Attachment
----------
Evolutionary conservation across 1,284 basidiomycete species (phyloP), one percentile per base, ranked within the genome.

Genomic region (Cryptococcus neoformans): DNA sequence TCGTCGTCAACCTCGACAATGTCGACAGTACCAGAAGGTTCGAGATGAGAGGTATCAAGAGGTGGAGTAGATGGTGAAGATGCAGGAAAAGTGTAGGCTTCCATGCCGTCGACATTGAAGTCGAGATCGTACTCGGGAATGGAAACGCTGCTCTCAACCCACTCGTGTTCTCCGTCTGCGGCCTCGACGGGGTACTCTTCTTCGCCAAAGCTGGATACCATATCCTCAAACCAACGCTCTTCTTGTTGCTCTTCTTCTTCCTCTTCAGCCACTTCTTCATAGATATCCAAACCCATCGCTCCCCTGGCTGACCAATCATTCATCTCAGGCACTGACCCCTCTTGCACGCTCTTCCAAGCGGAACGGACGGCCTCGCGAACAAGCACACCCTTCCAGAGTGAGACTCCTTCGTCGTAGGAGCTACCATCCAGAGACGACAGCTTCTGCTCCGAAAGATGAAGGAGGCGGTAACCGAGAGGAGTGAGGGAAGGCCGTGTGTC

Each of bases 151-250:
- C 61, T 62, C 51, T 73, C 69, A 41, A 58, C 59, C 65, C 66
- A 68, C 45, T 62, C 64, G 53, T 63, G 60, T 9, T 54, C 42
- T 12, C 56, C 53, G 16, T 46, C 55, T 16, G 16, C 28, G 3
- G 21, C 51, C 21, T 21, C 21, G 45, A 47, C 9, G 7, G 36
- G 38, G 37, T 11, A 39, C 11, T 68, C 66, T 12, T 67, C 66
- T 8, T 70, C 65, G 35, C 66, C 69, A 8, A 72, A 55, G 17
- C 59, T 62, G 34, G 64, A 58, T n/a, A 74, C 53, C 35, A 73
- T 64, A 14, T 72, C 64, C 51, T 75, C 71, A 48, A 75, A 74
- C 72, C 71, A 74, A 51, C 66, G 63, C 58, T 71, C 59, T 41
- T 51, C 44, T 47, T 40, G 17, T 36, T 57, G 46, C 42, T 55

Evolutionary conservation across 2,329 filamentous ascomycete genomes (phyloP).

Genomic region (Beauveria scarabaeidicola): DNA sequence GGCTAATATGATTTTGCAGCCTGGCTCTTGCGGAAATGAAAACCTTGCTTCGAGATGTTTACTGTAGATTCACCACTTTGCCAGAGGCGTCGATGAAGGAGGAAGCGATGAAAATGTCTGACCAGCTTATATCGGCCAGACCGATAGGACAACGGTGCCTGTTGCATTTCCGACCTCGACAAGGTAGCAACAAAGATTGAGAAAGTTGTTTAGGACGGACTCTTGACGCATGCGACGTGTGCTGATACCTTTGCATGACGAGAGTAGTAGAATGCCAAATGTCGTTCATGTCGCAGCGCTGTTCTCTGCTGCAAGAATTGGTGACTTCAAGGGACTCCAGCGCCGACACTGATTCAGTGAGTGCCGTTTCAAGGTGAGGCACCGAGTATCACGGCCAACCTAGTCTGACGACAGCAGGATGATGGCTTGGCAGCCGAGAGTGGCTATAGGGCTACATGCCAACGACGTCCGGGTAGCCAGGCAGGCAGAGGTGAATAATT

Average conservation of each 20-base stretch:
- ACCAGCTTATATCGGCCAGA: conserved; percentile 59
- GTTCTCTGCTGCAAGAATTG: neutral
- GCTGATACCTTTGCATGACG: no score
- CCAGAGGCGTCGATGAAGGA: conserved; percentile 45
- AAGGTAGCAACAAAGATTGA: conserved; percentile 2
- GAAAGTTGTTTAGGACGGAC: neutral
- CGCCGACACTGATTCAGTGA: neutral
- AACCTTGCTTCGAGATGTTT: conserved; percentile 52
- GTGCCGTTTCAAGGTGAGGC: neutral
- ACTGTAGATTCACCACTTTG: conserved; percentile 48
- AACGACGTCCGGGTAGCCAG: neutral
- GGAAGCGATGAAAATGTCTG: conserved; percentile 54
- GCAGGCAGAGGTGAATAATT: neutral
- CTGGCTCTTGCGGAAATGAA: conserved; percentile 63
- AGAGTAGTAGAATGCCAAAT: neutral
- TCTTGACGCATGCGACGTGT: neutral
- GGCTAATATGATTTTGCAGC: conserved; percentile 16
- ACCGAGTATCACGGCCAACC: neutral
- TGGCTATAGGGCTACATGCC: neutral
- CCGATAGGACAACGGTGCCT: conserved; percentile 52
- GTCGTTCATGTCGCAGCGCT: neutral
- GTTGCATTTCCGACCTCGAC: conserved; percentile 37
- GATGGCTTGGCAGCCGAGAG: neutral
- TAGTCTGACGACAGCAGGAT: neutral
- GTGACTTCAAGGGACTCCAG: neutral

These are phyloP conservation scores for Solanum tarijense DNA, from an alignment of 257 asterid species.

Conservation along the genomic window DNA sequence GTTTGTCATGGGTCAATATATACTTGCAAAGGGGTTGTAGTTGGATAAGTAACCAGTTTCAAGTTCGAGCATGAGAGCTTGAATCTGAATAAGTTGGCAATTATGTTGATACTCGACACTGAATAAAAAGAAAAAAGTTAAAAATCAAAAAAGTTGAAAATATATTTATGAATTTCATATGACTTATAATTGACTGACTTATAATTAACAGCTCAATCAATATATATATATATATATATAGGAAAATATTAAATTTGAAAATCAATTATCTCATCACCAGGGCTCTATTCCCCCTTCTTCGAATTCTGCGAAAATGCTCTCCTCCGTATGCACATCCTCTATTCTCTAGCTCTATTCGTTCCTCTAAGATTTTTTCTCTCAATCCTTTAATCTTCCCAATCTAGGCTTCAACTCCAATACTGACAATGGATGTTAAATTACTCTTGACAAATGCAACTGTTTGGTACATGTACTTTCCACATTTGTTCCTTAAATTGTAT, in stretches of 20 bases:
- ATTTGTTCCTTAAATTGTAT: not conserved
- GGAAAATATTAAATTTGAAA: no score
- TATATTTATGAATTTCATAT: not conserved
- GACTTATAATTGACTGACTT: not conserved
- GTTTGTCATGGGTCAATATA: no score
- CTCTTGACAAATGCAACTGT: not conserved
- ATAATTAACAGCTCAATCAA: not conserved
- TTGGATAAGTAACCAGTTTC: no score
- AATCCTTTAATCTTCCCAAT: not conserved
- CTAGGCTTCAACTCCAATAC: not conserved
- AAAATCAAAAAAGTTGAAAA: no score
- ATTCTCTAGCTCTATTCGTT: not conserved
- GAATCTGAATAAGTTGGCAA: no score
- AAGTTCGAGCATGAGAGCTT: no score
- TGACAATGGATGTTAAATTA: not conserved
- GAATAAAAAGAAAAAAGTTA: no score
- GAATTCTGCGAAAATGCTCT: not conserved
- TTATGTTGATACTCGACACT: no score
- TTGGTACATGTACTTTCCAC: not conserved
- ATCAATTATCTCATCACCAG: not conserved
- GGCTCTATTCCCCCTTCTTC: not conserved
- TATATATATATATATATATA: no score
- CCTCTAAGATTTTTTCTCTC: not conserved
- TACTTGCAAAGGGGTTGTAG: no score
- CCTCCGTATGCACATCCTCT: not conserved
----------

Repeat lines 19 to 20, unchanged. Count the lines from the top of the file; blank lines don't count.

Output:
- GCTGATACCTTTGCATGACG: no score
- CCAGAGGCGTCGATGAAGGA: conserved; percentile 45